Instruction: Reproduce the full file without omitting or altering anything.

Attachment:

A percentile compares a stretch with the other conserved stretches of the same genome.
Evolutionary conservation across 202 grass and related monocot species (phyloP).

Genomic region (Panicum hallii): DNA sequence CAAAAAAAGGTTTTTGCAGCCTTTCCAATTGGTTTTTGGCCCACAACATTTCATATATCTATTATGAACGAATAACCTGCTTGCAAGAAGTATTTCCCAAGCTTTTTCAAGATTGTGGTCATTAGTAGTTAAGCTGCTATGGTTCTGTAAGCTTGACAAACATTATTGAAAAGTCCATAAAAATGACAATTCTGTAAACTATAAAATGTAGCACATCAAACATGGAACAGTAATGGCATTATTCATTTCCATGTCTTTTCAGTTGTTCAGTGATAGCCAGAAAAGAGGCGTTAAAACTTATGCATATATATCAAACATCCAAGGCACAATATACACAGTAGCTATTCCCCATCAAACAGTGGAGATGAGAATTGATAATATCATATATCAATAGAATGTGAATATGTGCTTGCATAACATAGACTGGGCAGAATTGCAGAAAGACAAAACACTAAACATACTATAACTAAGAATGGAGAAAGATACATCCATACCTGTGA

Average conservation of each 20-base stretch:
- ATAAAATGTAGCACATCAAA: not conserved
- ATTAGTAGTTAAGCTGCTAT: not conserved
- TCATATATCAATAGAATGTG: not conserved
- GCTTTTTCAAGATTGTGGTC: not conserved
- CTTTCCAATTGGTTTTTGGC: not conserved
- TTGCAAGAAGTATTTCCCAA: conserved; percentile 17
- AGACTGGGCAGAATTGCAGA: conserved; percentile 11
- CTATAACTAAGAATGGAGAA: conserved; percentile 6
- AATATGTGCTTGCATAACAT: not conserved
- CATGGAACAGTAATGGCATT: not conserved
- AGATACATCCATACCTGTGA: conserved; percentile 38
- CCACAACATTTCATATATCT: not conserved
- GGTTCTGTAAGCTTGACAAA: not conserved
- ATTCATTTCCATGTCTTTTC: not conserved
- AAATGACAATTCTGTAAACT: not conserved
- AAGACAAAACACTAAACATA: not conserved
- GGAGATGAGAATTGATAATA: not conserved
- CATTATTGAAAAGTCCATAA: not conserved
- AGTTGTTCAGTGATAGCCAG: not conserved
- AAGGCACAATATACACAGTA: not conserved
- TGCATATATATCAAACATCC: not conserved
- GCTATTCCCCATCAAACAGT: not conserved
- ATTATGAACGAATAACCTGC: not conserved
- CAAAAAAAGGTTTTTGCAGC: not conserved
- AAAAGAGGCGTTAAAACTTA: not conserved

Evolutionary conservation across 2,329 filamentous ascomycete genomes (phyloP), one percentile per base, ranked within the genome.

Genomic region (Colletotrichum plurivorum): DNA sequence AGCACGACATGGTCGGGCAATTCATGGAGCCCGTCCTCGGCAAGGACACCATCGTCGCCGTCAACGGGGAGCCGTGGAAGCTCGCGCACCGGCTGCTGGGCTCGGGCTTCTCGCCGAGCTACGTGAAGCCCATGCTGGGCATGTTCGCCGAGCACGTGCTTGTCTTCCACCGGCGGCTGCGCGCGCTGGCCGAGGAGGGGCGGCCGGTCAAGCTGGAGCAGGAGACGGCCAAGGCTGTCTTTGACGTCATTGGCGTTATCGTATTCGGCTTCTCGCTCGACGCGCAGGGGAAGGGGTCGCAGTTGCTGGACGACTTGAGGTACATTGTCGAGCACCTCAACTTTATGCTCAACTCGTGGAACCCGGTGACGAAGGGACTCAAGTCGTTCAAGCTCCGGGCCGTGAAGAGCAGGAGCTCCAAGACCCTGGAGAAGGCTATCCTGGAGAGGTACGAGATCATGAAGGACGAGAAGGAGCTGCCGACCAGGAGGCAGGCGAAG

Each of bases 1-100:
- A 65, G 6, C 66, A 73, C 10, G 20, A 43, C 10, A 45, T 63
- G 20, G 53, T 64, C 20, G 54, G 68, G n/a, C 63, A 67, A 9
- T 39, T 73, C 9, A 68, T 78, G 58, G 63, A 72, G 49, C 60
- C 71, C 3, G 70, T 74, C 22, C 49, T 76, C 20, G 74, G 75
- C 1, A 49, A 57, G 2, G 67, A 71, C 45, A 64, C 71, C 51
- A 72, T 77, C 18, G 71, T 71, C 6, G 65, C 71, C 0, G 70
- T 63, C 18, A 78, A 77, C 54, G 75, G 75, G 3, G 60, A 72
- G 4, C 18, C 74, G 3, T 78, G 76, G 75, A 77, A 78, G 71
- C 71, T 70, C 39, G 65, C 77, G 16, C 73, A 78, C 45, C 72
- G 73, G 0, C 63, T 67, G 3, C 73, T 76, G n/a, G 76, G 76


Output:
A percentile compares a stretch with the other conserved stretches of the same genome.
Evolutionary conservation across 202 grass and related monocot species (phyloP).

Genomic region (Panicum hallii): DNA sequence CAAAAAAAGGTTTTTGCAGCCTTTCCAATTGGTTTTTGGCCCACAACATTTCATATATCTATTATGAACGAATAACCTGCTTGCAAGAAGTATTTCCCAAGCTTTTTCAAGATTGTGGTCATTAGTAGTTAAGCTGCTATGGTTCTGTAAGCTTGACAAACATTATTGAAAAGTCCATAAAAATGACAATTCTGTAAACTATAAAATGTAGCACATCAAACATGGAACAGTAATGGCATTATTCATTTCCATGTCTTTTCAGTTGTTCAGTGATAGCCAGAAAAGAGGCGTTAAAACTTATGCATATATATCAAACATCCAAGGCACAATATACACAGTAGCTATTCCCCATCAAACAGTGGAGATGAGAATTGATAATATCATATATCAATAGAATGTGAATATGTGCTTGCATAACATAGACTGGGCAGAATTGCAGAAAGACAAAACACTAAACATACTATAACTAAGAATGGAGAAAGATACATCCATACCTGTGA

Average conservation of each 20-base stretch:
- ATAAAATGTAGCACATCAAA: not conserved
- ATTAGTAGTTAAGCTGCTAT: not conserved
- TCATATATCAATAGAATGTG: not conserved
- GCTTTTTCAAGATTGTGGTC: not conserved
- CTTTCCAATTGGTTTTTGGC: not conserved
- TTGCAAGAAGTATTTCCCAA: conserved; percentile 17
- AGACTGGGCAGAATTGCAGA: conserved; percentile 11
- CTATAACTAAGAATGGAGAA: conserved; percentile 6
- AATATGTGCTTGCATAACAT: not conserved
- CATGGAACAGTAATGGCATT: not conserved
- AGATACATCCATACCTGTGA: conserved; percentile 38
- CCACAACATTTCATATATCT: not conserved
- GGTTCTGTAAGCTTGACAAA: not conserved
- ATTCATTTCCATGTCTTTTC: not conserved
- AAATGACAATTCTGTAAACT: not conserved
- AAGACAAAACACTAAACATA: not conserved
- GGAGATGAGAATTGATAATA: not conserved
- CATTATTGAAAAGTCCATAA: not conserved
- AGTTGTTCAGTGATAGCCAG: not conserved
- AAGGCACAATATACACAGTA: not conserved
- TGCATATATATCAAACATCC: not conserved
- GCTATTCCCCATCAAACAGT: not conserved
- ATTATGAACGAATAACCTGC: not conserved
- CAAAAAAAGGTTTTTGCAGC: not conserved
- AAAAGAGGCGTTAAAACTTA: not conserved

Evolutionary conservation across 2,329 filamentous ascomycete genomes (phyloP), one percentile per base, ranked within the genome.

Genomic region (Colletotrichum plurivorum): DNA sequence AGCACGACATGGTCGGGCAATTCATGGAGCCCGTCCTCGGCAAGGACACCATCGTCGCCGTCAACGGGGAGCCGTGGAAGCTCGCGCACCGGCTGCTGGGCTCGGGCTTCTCGCCGAGCTACGTGAAGCCCATGCTGGGCATGTTCGCCGAGCACGTGCTTGTCTTCCACCGGCGGCTGCGCGCGCTGGCCGAGGAGGGGCGGCCGGTCAAGCTGGAGCAGGAGACGGCCAAGGCTGTCTTTGACGTCATTGGCGTTATCGTATTCGGCTTCTCGCTCGACGCGCAGGGGAAGGGGTCGCAGTTGCTGGACGACTTGAGGTACATTGTCGAGCACCTCAACTTTATGCTCAACTCGTGGAACCCGGTGACGAAGGGACTCAAGTCGTTCAAGCTCCGGGCCGTGAAGAGCAGGAGCTCCAAGACCCTGGAGAAGGCTATCCTGGAGAGGTACGAGATCATGAAGGACGAGAAGGAGCTGCCGACCAGGAGGCAGGCGAAG

Each of bases 1-100:
- A 65, G 6, C 66, A 73, C 10, G 20, A 43, C 10, A 45, T 63
- G 20, G 53, T 64, C 20, G 54, G 68, G n/a, C 63, A 67, A 9
- T 39, T 73, C 9, A 68, T 78, G 58, G 63, A 72, G 49, C 60
- C 71, C 3, G 70, T 74, C 22, C 49, T 76, C 20, G 74, G 75
- C 1, A 49, A 57, G 2, G 67, A 71, C 45, A 64, C 71, C 51
- A 72, T 77, C 18, G 71, T 71, C 6, G 65, C 71, C 0, G 70
- T 63, C 18, A 78, A 77, C 54, G 75, G 75, G 3, G 60, A 72
- G 4, C 18, C 74, G 3, T 78, G 76, G 75, A 77, A 78, G 71
- C 71, T 70, C 39, G 65, C 77, G 16, C 73, A 78, C 45, C 72
- G 73, G 0, C 63, T 67, G 3, C 73, T 76, G n/a, G 76, G 76